One of the great stories that changed my practice of medicine took place 600 years ago. Perhaps only a myth, “The Secret of Thieves” speculates that the origin of a well-known anti-infective essential oil blend dates back to the Middle Ages.
“Century after century, bubonic plague outbreaks decimated the population of Asia and Europe for the better part of a thousand years. Out of this period emerged a legend of four thieves who were captured and charged with robbing the dead and dying victims. When the thieves were tried, the magistrate offered leniency if they would reveal how they resisted contracting the infection as they performed their gruesome acts. They told of a special concoction of aromatic herbs, including garlic, cloves and rosemary, that they rubbed on themselves before committing their crimes.”
Supposedly after confessing to King James of England, the thieves were summarily silenced – but their secret lives on today.
Flash forward a few hundred years. Not exactly the Plague, but H1N1 (aka “Swine ’09”) was causing great anxiety. Everyone was using conventional alcohol- and/or chemical-based hand sanitizers like water. The alcohol was causing skin irritation in many children, and there were reports (now on the increase) of serious adverse effects from alcohol ingestion. Triclosan, a toxicant found in chemical-based products, has been linked to immune dysregulation and endocrine disruption. I was interested in more natural options and doing research on essential oils when a mom in my practice told me about Young Living Essential Oils’ “Thieves” blend, a patented mixture of cinnamon, clove, lemon, rosemary and eucalyptus oils, similar to the mythical oils used in the Middle Ages. I wanted to make my own blend, so I contacted my colleague Dr. Kamyar Hedayat, one of the foremost pediatric aromatherapy experts in the country and founder of AromaMD. In fact, I included a Spotlight section in my new book, “Treatment Alternatives for Children,” on essential oils and aromatherapy, and Dr. Hedayat provided this statement:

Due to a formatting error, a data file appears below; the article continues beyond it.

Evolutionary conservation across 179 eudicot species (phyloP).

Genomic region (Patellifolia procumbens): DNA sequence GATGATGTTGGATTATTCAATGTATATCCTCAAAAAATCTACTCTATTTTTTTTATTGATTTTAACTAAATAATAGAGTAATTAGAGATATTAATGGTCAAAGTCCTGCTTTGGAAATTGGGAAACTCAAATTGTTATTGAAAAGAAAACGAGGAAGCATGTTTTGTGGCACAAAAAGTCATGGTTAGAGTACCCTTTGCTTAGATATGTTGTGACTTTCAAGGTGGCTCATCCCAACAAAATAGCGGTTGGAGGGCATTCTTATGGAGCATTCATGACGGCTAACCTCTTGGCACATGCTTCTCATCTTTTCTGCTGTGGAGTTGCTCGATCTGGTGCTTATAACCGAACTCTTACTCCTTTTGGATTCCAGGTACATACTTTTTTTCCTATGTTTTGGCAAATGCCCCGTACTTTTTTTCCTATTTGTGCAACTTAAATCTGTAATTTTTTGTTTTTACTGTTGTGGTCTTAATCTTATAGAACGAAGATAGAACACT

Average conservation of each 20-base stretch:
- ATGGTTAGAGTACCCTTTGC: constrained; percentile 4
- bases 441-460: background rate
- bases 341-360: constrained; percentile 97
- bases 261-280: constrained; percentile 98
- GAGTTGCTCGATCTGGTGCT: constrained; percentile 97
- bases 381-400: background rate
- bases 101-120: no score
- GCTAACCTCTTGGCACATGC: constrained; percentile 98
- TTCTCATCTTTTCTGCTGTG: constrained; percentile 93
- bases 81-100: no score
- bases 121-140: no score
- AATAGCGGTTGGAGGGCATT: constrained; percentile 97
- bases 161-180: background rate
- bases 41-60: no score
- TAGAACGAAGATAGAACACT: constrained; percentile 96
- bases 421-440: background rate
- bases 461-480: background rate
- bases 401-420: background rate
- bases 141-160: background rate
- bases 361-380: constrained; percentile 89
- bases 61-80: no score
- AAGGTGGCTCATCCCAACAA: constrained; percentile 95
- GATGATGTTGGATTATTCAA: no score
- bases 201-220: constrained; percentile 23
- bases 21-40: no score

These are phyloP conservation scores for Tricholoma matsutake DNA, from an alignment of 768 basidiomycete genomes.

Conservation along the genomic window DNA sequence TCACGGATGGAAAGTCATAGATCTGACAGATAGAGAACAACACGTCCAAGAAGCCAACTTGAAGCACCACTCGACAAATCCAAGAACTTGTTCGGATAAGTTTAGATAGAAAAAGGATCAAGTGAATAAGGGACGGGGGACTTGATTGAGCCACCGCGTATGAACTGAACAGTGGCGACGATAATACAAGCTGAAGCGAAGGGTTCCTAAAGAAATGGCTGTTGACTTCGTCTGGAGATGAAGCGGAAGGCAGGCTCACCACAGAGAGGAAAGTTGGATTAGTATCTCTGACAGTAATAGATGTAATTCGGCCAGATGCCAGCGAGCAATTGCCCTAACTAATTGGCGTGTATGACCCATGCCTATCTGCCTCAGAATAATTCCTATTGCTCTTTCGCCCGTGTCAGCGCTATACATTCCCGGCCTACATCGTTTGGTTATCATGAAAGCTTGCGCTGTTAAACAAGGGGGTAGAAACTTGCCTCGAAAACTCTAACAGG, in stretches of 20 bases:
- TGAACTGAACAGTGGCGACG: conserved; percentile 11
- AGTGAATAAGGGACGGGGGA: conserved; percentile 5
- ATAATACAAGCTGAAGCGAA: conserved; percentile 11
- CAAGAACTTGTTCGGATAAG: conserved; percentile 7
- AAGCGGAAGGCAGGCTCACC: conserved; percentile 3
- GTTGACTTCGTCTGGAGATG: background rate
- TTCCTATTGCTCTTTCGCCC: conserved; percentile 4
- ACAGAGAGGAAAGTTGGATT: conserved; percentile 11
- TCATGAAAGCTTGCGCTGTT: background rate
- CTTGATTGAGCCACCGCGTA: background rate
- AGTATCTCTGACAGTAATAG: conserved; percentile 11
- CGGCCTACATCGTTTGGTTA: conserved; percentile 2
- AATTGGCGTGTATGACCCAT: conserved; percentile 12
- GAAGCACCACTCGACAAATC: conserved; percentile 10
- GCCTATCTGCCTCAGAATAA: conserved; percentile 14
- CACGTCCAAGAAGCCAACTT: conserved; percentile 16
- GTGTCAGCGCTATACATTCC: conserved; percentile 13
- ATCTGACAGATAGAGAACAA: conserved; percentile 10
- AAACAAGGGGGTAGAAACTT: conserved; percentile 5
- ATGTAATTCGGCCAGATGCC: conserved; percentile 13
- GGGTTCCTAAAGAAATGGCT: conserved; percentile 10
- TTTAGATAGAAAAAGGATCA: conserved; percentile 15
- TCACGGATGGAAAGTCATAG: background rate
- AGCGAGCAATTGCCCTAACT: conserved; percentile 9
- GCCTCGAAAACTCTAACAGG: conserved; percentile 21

“Essential oils are a wonderful healing approach for children. Newborns recognize their mother by scent, not sight. Children explore the world by smelling things. As we age, a single scent can trigger a flood of memories. As you cuddle your child in your arms when sick, allowing them to smell a few drops of lemon and eucalyptus can ease their breathing and reduce their fever. As they fall asleep at night, a gentle foot or hand rub with lavender and marjoram will send them off into the sweet and gentle night with a sweet and soothing scent. Essential oils are more than a sweet smell. They calm the nerves, aid the body, and soothe the soul.”
So Dr. Hedayat hooked me up with medical-grade oils, I added aloe vera gel and water, and voila! Instant DIY natural hand sanitizer. We use it daily at the Whole Child Center, and I’ve taught hundreds of kids and their families how to make it. Here’s a how-to video. Sometimes we substitute orange or grapefruit oil for the lemon, just to vary the aroma. It became so popular and families kept asking us to make them more that we partnered with Kristina at Poofy Organics, and now she makes and bottles the blend (“Clean Clappers”) for us.
I’ve been asked from time-to-time (including by the New York Times) for data supporting the anti-microbial efficacy of these oils. Here is a selection of relevant scientific research.